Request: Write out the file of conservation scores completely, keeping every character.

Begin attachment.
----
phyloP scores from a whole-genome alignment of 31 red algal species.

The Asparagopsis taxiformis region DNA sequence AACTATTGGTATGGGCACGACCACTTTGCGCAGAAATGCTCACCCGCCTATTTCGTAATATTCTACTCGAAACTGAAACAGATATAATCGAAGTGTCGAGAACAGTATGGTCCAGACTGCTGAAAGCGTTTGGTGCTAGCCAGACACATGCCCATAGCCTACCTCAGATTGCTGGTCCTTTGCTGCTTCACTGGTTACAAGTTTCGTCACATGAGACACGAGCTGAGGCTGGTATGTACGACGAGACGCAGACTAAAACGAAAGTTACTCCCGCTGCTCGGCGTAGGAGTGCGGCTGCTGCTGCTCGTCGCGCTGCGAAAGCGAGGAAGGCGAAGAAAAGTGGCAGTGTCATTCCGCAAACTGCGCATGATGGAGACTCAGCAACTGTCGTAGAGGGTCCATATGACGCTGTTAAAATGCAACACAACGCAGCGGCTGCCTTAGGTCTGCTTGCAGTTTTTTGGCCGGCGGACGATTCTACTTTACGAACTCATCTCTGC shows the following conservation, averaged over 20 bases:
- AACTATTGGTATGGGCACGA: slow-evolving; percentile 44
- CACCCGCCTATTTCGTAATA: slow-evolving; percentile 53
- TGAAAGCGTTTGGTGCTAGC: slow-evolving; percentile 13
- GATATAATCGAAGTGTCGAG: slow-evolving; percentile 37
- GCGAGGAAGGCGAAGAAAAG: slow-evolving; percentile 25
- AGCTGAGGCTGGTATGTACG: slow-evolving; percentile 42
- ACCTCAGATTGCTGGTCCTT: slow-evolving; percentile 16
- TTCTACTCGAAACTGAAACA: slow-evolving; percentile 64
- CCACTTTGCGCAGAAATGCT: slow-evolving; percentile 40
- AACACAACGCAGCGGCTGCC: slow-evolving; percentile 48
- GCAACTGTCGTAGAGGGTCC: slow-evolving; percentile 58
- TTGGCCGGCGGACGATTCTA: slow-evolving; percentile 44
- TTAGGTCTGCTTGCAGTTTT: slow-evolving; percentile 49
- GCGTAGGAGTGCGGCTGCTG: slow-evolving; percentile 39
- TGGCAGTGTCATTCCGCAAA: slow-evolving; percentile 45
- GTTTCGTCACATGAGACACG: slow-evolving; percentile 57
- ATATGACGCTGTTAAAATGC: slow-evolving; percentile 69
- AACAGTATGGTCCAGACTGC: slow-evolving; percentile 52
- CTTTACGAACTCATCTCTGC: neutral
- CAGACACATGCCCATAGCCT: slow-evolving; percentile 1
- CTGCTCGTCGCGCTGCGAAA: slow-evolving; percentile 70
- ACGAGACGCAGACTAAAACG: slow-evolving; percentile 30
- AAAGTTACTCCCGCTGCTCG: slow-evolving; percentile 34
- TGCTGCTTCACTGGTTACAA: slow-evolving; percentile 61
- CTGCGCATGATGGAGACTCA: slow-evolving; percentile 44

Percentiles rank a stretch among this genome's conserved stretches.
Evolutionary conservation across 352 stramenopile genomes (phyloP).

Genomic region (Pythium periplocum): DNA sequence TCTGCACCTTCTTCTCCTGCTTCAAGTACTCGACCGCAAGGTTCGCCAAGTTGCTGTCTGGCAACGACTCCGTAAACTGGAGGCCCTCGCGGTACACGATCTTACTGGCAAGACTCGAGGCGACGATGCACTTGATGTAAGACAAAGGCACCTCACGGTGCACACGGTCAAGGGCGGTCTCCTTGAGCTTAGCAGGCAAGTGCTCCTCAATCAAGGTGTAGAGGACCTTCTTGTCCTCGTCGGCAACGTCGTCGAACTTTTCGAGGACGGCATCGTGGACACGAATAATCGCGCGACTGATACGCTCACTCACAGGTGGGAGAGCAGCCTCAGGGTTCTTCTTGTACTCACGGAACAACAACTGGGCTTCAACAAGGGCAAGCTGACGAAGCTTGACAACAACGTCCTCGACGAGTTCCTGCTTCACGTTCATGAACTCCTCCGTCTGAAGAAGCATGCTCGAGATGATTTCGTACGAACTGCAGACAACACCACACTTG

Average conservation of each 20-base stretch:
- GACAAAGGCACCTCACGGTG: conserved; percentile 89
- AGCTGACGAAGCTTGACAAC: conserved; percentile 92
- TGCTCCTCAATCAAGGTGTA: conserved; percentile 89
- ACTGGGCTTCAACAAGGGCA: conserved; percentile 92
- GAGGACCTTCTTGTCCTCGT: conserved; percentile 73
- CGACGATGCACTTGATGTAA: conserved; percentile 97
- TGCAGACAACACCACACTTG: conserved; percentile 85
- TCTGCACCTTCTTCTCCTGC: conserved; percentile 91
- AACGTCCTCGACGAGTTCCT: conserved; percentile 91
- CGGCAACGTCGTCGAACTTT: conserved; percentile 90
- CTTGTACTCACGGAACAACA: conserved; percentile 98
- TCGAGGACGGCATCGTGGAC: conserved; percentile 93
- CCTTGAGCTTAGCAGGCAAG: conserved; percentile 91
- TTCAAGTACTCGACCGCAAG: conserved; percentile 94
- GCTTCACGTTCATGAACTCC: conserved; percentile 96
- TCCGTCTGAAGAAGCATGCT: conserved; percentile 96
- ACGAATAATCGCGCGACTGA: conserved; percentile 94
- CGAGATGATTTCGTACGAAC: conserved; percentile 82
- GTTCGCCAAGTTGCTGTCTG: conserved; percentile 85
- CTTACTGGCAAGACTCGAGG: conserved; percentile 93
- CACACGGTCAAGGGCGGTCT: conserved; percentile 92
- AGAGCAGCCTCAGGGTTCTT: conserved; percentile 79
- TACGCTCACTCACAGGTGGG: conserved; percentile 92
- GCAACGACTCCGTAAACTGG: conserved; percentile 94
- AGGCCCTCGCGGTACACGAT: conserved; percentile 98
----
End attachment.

phyloP scores from a whole-genome alignment of 31 red algal species.

The Asparagopsis taxiformis region DNA sequence AACTATTGGTATGGGCACGACCACTTTGCGCAGAAATGCTCACCCGCCTATTTCGTAATATTCTACTCGAAACTGAAACAGATATAATCGAAGTGTCGAGAACAGTATGGTCCAGACTGCTGAAAGCGTTTGGTGCTAGCCAGACACATGCCCATAGCCTACCTCAGATTGCTGGTCCTTTGCTGCTTCACTGGTTACAAGTTTCGTCACATGAGACACGAGCTGAGGCTGGTATGTACGACGAGACGCAGACTAAAACGAAAGTTACTCCCGCTGCTCGGCGTAGGAGTGCGGCTGCTGCTGCTCGTCGCGCTGCGAAAGCGAGGAAGGCGAAGAAAAGTGGCAGTGTCATTCCGCAAACTGCGCATGATGGAGACTCAGCAACTGTCGTAGAGGGTCCATATGACGCTGTTAAAATGCAACACAACGCAGCGGCTGCCTTAGGTCTGCTTGCAGTTTTTTGGCCGGCGGACGATTCTACTTTACGAACTCATCTCTGC shows the following conservation, averaged over 20 bases:
- AACTATTGGTATGGGCACGA: slow-evolving; percentile 44
- CACCCGCCTATTTCGTAATA: slow-evolving; percentile 53
- TGAAAGCGTTTGGTGCTAGC: slow-evolving; percentile 13
- GATATAATCGAAGTGTCGAG: slow-evolving; percentile 37
- GCGAGGAAGGCGAAGAAAAG: slow-evolving; percentile 25
- AGCTGAGGCTGGTATGTACG: slow-evolving; percentile 42
- ACCTCAGATTGCTGGTCCTT: slow-evolving; percentile 16
- TTCTACTCGAAACTGAAACA: slow-evolving; percentile 64
- CCACTTTGCGCAGAAATGCT: slow-evolving; percentile 40
- AACACAACGCAGCGGCTGCC: slow-evolving; percentile 48
- GCAACTGTCGTAGAGGGTCC: slow-evolving; percentile 58
- TTGGCCGGCGGACGATTCTA: slow-evolving; percentile 44
- TTAGGTCTGCTTGCAGTTTT: slow-evolving; percentile 49
- GCGTAGGAGTGCGGCTGCTG: slow-evolving; percentile 39
- TGGCAGTGTCATTCCGCAAA: slow-evolving; percentile 45
- GTTTCGTCACATGAGACACG: slow-evolving; percentile 57
- ATATGACGCTGTTAAAATGC: slow-evolving; percentile 69
- AACAGTATGGTCCAGACTGC: slow-evolving; percentile 52
- CTTTACGAACTCATCTCTGC: neutral
- CAGACACATGCCCATAGCCT: slow-evolving; percentile 1
- CTGCTCGTCGCGCTGCGAAA: slow-evolving; percentile 70
- ACGAGACGCAGACTAAAACG: slow-evolving; percentile 30
- AAAGTTACTCCCGCTGCTCG: slow-evolving; percentile 34
- TGCTGCTTCACTGGTTACAA: slow-evolving; percentile 61
- CTGCGCATGATGGAGACTCA: slow-evolving; percentile 44

Percentiles rank a stretch among this genome's conserved stretches.
Evolutionary conservation across 352 stramenopile genomes (phyloP).

Genomic region (Pythium periplocum): DNA sequence TCTGCACCTTCTTCTCCTGCTTCAAGTACTCGACCGCAAGGTTCGCCAAGTTGCTGTCTGGCAACGACTCCGTAAACTGGAGGCCCTCGCGGTACACGATCTTACTGGCAAGACTCGAGGCGACGATGCACTTGATGTAAGACAAAGGCACCTCACGGTGCACACGGTCAAGGGCGGTCTCCTTGAGCTTAGCAGGCAAGTGCTCCTCAATCAAGGTGTAGAGGACCTTCTTGTCCTCGTCGGCAACGTCGTCGAACTTTTCGAGGACGGCATCGTGGACACGAATAATCGCGCGACTGATACGCTCACTCACAGGTGGGAGAGCAGCCTCAGGGTTCTTCTTGTACTCACGGAACAACAACTGGGCTTCAACAAGGGCAAGCTGACGAAGCTTGACAACAACGTCCTCGACGAGTTCCTGCTTCACGTTCATGAACTCCTCCGTCTGAAGAAGCATGCTCGAGATGATTTCGTACGAACTGCAGACAACACCACACTTG

Average conservation of each 20-base stretch:
- GACAAAGGCACCTCACGGTG: conserved; percentile 89
- AGCTGACGAAGCTTGACAAC: conserved; percentile 92
- TGCTCCTCAATCAAGGTGTA: conserved; percentile 89
- ACTGGGCTTCAACAAGGGCA: conserved; percentile 92
- GAGGACCTTCTTGTCCTCGT: conserved; percentile 73
- CGACGATGCACTTGATGTAA: conserved; percentile 97
- TGCAGACAACACCACACTTG: conserved; percentile 85
- TCTGCACCTTCTTCTCCTGC: conserved; percentile 91
- AACGTCCTCGACGAGTTCCT: conserved; percentile 91
- CGGCAACGTCGTCGAACTTT: conserved; percentile 90
- CTTGTACTCACGGAACAACA: conserved; percentile 98
- TCGAGGACGGCATCGTGGAC: conserved; percentile 93
- CCTTGAGCTTAGCAGGCAAG: conserved; percentile 91
- TTCAAGTACTCGACCGCAAG: conserved; percentile 94
- GCTTCACGTTCATGAACTCC: conserved; percentile 96
- TCCGTCTGAAGAAGCATGCT: conserved; percentile 96
- ACGAATAATCGCGCGACTGA: conserved; percentile 94
- CGAGATGATTTCGTACGAAC: conserved; percentile 82
- GTTCGCCAAGTTGCTGTCTG: conserved; percentile 85
- CTTACTGGCAAGACTCGAGG: conserved; percentile 93
- CACACGGTCAAGGGCGGTCT: conserved; percentile 92
- AGAGCAGCCTCAGGGTTCTT: conserved; percentile 79
- TACGCTCACTCACAGGTGGG: conserved; percentile 92
- GCAACGACTCCGTAAACTGG: conserved; percentile 94
- AGGCCCTCGCGGTACACGAT: conserved; percentile 98